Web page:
the test results, and I disagree with and am disappointed by the
    suspension. Bound by the decision of the League, I regret the situation
    it presents to the Texans' organization, my teammates, and our fans. My
    dedication to a championship season in 2010 continues undeterred."
     
  20. icsept

    icsept Mentor

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    If it was a non-steroid, then what was it? I think it is important for Cushing to inform the public of what substance, otherwise he's going to be permanently labeled as a steroid user.
     
  21. Van_Slyke_CF

    Van_Slyke_CF Mentor

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    I agree with icsept above. Cushing should come clean with the exact substance that he tested positive for and why.

    As others have mentioned, Merriman got pretty much a free ride after his steroid suspension, so let's see how Cushing is treated in the upcoming season.
     
  22. whiteathlete33

    whiteathlete33 Hall of Famer

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  23. backrow

    backrow Hall of Famer

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    The Associated Press announced Monday that it will conduct a re-vote for the 2009 Defensive Player of the Year award, citing previous winner Brian Cushing's violation of the NFL's policy on PEDs.

    Cushing is eligible in the re-vote, but he's not likely to win. His All-Pro status is also in danger of being stripped, as the AP will re-vote for one of its outside linebacker positions. Though Jairus Byrd finished second in Defensive ROY voting in the winter, we're betting third-place finisher Clay Matthews would edge him out considering Green Bay's finish to the season. Brian Orakpo, who had 11 sacks to Matthews' 10, may also be a serious contender.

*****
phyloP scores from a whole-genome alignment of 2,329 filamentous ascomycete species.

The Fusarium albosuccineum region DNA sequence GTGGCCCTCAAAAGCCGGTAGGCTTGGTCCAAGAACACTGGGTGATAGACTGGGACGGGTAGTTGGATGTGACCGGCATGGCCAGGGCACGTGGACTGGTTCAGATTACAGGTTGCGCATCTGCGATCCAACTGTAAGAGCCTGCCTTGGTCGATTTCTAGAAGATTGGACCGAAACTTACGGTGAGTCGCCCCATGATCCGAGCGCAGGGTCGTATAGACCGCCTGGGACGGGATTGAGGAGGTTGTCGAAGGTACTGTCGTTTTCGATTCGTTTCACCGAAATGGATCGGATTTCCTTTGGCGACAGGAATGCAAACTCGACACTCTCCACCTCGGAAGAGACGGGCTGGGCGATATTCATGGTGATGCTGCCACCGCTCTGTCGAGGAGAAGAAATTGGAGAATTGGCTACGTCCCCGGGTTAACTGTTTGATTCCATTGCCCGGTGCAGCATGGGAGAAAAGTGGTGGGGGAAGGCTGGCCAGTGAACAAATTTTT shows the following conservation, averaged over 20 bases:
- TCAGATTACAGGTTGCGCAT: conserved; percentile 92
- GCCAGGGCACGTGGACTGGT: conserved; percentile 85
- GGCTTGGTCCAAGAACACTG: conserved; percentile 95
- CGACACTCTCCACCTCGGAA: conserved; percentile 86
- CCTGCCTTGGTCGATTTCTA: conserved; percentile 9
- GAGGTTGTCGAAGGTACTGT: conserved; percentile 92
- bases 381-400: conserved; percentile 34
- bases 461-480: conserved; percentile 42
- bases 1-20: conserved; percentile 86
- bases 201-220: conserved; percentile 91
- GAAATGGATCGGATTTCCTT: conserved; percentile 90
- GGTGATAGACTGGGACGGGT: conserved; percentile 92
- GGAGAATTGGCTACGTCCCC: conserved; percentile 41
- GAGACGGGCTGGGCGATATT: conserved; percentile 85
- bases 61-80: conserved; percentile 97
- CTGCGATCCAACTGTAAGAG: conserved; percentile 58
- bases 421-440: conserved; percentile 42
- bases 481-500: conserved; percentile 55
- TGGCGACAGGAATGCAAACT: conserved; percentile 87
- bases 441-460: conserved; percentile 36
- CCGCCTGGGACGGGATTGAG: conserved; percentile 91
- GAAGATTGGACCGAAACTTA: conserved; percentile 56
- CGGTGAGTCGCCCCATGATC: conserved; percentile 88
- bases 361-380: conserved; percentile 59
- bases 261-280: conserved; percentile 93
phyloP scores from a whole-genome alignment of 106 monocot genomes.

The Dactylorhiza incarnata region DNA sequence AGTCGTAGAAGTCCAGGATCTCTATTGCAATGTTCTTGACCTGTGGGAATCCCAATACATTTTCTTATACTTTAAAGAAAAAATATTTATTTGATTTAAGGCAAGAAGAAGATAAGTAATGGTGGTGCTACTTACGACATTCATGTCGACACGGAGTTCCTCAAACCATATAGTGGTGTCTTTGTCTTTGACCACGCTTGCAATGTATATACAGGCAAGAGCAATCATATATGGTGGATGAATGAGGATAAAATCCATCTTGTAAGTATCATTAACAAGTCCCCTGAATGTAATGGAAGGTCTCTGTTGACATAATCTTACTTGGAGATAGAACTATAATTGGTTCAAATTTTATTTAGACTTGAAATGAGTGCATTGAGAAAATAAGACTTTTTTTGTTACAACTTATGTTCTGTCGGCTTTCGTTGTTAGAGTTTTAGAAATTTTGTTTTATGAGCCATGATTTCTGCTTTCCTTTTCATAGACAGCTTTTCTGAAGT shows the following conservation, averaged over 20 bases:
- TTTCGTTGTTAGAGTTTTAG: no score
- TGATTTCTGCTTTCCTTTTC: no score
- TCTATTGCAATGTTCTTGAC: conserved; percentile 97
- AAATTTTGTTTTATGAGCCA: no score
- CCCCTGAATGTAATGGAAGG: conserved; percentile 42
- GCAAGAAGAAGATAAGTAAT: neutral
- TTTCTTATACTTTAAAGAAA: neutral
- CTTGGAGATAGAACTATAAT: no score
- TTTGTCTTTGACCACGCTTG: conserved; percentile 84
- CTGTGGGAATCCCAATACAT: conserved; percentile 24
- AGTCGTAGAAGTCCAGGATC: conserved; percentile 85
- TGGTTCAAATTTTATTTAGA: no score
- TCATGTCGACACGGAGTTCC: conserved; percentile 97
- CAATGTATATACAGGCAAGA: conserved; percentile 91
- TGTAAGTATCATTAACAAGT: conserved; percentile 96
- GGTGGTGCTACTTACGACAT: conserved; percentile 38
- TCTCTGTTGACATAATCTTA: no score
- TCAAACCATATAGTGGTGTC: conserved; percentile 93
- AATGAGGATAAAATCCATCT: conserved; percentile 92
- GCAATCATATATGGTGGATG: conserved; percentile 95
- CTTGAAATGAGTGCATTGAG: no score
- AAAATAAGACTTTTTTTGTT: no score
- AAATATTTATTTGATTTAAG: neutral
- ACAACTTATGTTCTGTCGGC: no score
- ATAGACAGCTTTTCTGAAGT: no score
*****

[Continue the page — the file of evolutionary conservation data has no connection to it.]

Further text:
Source: Matt Maiocco on Twitter
    Related: Brian Orakpo, Clay Matthews, Jairus Byrd

    seems to be official, despite of this, earlier report:

    Brian Cushing reportedly passed a lie detector test to prove he did not take a performance-enhancing drug, but was still suspended by the NFL.

    This may help Cushing's chances of keeping his Defensive Rookie of the Year award, even if he's not going to get back the first four games and game checks for the 2010 season. Cushing will be eligible to participate in training camp. He must stay away from regular season practices until Week 5.
     
  24. Jimmy Chitwood

    Jimmy Chitwood Hall of Famer

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    wow, this is "weird."

    Merriman, a non-White player who was busted for using steroids, lost no honors nor endorsement deals nor even media acclaim after he was confirmed to have used steroids. in fact, he was voted to thePro Bowl despite missing four games AND testing positive. what a "weird" double standard ... Edited by: Jimmy Chitwood
     
  25. Westside

    Westside Hall of Famer

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    Anyone ie DWFs who can't see the double standard have s**t for brains. These are the fools who make less 50k and r out buyIng affletic jerseys and going to numerous NFL games. Losers